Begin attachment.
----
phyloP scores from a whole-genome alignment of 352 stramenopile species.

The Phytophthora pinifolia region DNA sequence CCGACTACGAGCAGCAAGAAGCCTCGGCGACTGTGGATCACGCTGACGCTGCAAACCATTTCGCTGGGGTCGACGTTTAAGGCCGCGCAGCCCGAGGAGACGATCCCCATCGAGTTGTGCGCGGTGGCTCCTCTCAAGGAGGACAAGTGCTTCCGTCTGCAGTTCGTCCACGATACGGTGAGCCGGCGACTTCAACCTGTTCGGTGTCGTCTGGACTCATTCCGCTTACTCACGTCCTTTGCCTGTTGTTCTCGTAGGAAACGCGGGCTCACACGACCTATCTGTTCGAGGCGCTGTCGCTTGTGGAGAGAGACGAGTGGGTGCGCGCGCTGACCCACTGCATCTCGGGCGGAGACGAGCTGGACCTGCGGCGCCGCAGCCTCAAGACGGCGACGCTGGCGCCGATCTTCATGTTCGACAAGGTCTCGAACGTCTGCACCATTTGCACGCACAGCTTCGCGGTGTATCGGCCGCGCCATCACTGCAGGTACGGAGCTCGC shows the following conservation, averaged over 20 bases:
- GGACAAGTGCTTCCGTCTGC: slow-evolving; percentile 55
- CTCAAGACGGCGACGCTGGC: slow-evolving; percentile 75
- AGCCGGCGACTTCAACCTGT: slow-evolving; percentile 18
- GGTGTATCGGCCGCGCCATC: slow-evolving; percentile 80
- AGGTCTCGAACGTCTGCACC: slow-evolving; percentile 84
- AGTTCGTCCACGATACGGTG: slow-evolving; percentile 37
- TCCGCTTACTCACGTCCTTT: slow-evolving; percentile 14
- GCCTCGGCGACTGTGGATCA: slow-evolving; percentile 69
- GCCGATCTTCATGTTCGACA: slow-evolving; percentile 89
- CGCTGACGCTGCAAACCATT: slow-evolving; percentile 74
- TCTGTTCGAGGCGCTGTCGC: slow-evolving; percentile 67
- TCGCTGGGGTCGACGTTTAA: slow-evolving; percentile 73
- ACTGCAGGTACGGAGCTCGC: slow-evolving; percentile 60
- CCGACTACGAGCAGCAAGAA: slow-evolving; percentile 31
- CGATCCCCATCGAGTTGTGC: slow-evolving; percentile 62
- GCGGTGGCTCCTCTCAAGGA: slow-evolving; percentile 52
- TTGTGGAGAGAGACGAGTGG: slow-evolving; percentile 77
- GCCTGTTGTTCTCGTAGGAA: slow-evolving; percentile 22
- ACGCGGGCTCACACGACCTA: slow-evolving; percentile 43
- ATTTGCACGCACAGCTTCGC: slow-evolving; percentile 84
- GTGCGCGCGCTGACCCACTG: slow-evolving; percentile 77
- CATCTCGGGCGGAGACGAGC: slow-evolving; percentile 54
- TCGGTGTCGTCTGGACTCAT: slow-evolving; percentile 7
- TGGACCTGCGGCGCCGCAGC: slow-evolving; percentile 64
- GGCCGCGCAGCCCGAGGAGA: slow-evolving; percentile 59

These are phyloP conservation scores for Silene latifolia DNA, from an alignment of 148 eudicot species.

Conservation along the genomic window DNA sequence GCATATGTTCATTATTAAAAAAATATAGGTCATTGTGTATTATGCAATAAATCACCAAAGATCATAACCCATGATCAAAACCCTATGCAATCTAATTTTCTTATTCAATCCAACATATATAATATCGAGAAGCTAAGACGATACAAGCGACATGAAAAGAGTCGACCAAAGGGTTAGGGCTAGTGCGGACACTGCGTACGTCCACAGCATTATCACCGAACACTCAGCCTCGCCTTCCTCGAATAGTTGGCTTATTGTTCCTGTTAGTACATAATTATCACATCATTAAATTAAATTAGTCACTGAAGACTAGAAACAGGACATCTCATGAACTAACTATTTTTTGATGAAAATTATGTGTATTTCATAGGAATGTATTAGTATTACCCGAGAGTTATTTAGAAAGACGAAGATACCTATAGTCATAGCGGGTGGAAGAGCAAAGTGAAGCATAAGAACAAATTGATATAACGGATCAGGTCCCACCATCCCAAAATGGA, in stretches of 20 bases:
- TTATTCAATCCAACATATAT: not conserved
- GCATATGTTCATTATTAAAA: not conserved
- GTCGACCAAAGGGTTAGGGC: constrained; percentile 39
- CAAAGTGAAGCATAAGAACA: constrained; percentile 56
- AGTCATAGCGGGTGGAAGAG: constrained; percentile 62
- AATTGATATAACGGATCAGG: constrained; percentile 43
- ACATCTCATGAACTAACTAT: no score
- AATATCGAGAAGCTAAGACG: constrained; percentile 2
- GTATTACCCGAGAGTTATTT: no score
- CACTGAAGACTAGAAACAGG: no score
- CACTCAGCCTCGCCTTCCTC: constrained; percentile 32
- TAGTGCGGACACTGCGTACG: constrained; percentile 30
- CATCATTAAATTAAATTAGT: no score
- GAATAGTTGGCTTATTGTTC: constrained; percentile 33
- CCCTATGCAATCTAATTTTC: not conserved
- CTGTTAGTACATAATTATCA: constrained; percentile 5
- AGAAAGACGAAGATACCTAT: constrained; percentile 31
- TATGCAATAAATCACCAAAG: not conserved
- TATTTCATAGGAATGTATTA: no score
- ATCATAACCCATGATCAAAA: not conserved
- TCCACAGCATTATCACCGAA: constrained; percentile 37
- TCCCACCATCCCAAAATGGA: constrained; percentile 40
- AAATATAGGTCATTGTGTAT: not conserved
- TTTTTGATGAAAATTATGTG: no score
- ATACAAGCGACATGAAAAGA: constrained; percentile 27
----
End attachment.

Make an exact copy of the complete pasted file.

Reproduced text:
phyloP scores from a whole-genome alignment of 352 stramenopile species.

The Phytophthora pinifolia region DNA sequence CCGACTACGAGCAGCAAGAAGCCTCGGCGACTGTGGATCACGCTGACGCTGCAAACCATTTCGCTGGGGTCGACGTTTAAGGCCGCGCAGCCCGAGGAGACGATCCCCATCGAGTTGTGCGCGGTGGCTCCTCTCAAGGAGGACAAGTGCTTCCGTCTGCAGTTCGTCCACGATACGGTGAGCCGGCGACTTCAACCTGTTCGGTGTCGTCTGGACTCATTCCGCTTACTCACGTCCTTTGCCTGTTGTTCTCGTAGGAAACGCGGGCTCACACGACCTATCTGTTCGAGGCGCTGTCGCTTGTGGAGAGAGACGAGTGGGTGCGCGCGCTGACCCACTGCATCTCGGGCGGAGACGAGCTGGACCTGCGGCGCCGCAGCCTCAAGACGGCGACGCTGGCGCCGATCTTCATGTTCGACAAGGTCTCGAACGTCTGCACCATTTGCACGCACAGCTTCGCGGTGTATCGGCCGCGCCATCACTGCAGGTACGGAGCTCGC shows the following conservation, averaged over 20 bases:
- GGACAAGTGCTTCCGTCTGC: slow-evolving; percentile 55
- CTCAAGACGGCGACGCTGGC: slow-evolving; percentile 75
- AGCCGGCGACTTCAACCTGT: slow-evolving; percentile 18
- GGTGTATCGGCCGCGCCATC: slow-evolving; percentile 80
- AGGTCTCGAACGTCTGCACC: slow-evolving; percentile 84
- AGTTCGTCCACGATACGGTG: slow-evolving; percentile 37
- TCCGCTTACTCACGTCCTTT: slow-evolving; percentile 14
- GCCTCGGCGACTGTGGATCA: slow-evolving; percentile 69
- GCCGATCTTCATGTTCGACA: slow-evolving; percentile 89
- CGCTGACGCTGCAAACCATT: slow-evolving; percentile 74
- TCTGTTCGAGGCGCTGTCGC: slow-evolving; percentile 67
- TCGCTGGGGTCGACGTTTAA: slow-evolving; percentile 73
- ACTGCAGGTACGGAGCTCGC: slow-evolving; percentile 60
- CCGACTACGAGCAGCAAGAA: slow-evolving; percentile 31
- CGATCCCCATCGAGTTGTGC: slow-evolving; percentile 62
- GCGGTGGCTCCTCTCAAGGA: slow-evolving; percentile 52
- TTGTGGAGAGAGACGAGTGG: slow-evolving; percentile 77
- GCCTGTTGTTCTCGTAGGAA: slow-evolving; percentile 22
- ACGCGGGCTCACACGACCTA: slow-evolving; percentile 43
- ATTTGCACGCACAGCTTCGC: slow-evolving; percentile 84
- GTGCGCGCGCTGACCCACTG: slow-evolving; percentile 77
- CATCTCGGGCGGAGACGAGC: slow-evolving; percentile 54
- TCGGTGTCGTCTGGACTCAT: slow-evolving; percentile 7
- TGGACCTGCGGCGCCGCAGC: slow-evolving; percentile 64
- GGCCGCGCAGCCCGAGGAGA: slow-evolving; percentile 59

These are phyloP conservation scores for Silene latifolia DNA, from an alignment of 148 eudicot species.

Conservation along the genomic window DNA sequence GCATATGTTCATTATTAAAAAAATATAGGTCATTGTGTATTATGCAATAAATCACCAAAGATCATAACCCATGATCAAAACCCTATGCAATCTAATTTTCTTATTCAATCCAACATATATAATATCGAGAAGCTAAGACGATACAAGCGACATGAAAAGAGTCGACCAAAGGGTTAGGGCTAGTGCGGACACTGCGTACGTCCACAGCATTATCACCGAACACTCAGCCTCGCCTTCCTCGAATAGTTGGCTTATTGTTCCTGTTAGTACATAATTATCACATCATTAAATTAAATTAGTCACTGAAGACTAGAAACAGGACATCTCATGAACTAACTATTTTTTGATGAAAATTATGTGTATTTCATAGGAATGTATTAGTATTACCCGAGAGTTATTTAGAAAGACGAAGATACCTATAGTCATAGCGGGTGGAAGAGCAAAGTGAAGCATAAGAACAAATTGATATAACGGATCAGGTCCCACCATCCCAAAATGGA, in stretches of 20 bases:
- TTATTCAATCCAACATATAT: not conserved
- GCATATGTTCATTATTAAAA: not conserved
- GTCGACCAAAGGGTTAGGGC: constrained; percentile 39
- CAAAGTGAAGCATAAGAACA: constrained; percentile 56
- AGTCATAGCGGGTGGAAGAG: constrained; percentile 62
- AATTGATATAACGGATCAGG: constrained; percentile 43
- ACATCTCATGAACTAACTAT: no score
- AATATCGAGAAGCTAAGACG: constrained; percentile 2
- GTATTACCCGAGAGTTATTT: no score
- CACTGAAGACTAGAAACAGG: no score
- CACTCAGCCTCGCCTTCCTC: constrained; percentile 32
- TAGTGCGGACACTGCGTACG: constrained; percentile 30
- CATCATTAAATTAAATTAGT: no score
- GAATAGTTGGCTTATTGTTC: constrained; percentile 33
- CCCTATGCAATCTAATTTTC: not conserved
- CTGTTAGTACATAATTATCA: constrained; percentile 5
- AGAAAGACGAAGATACCTAT: constrained; percentile 31
- TATGCAATAAATCACCAAAG: not conserved
- TATTTCATAGGAATGTATTA: no score
- ATCATAACCCATGATCAAAA: not conserved
- TCCACAGCATTATCACCGAA: constrained; percentile 37
- TCCCACCATCCCAAAATGGA: constrained; percentile 40
- AAATATAGGTCATTGTGTAT: not conserved
- TTTTTGATGAAAATTATGTG: no score
- ATACAAGCGACATGAAAAGA: constrained; percentile 27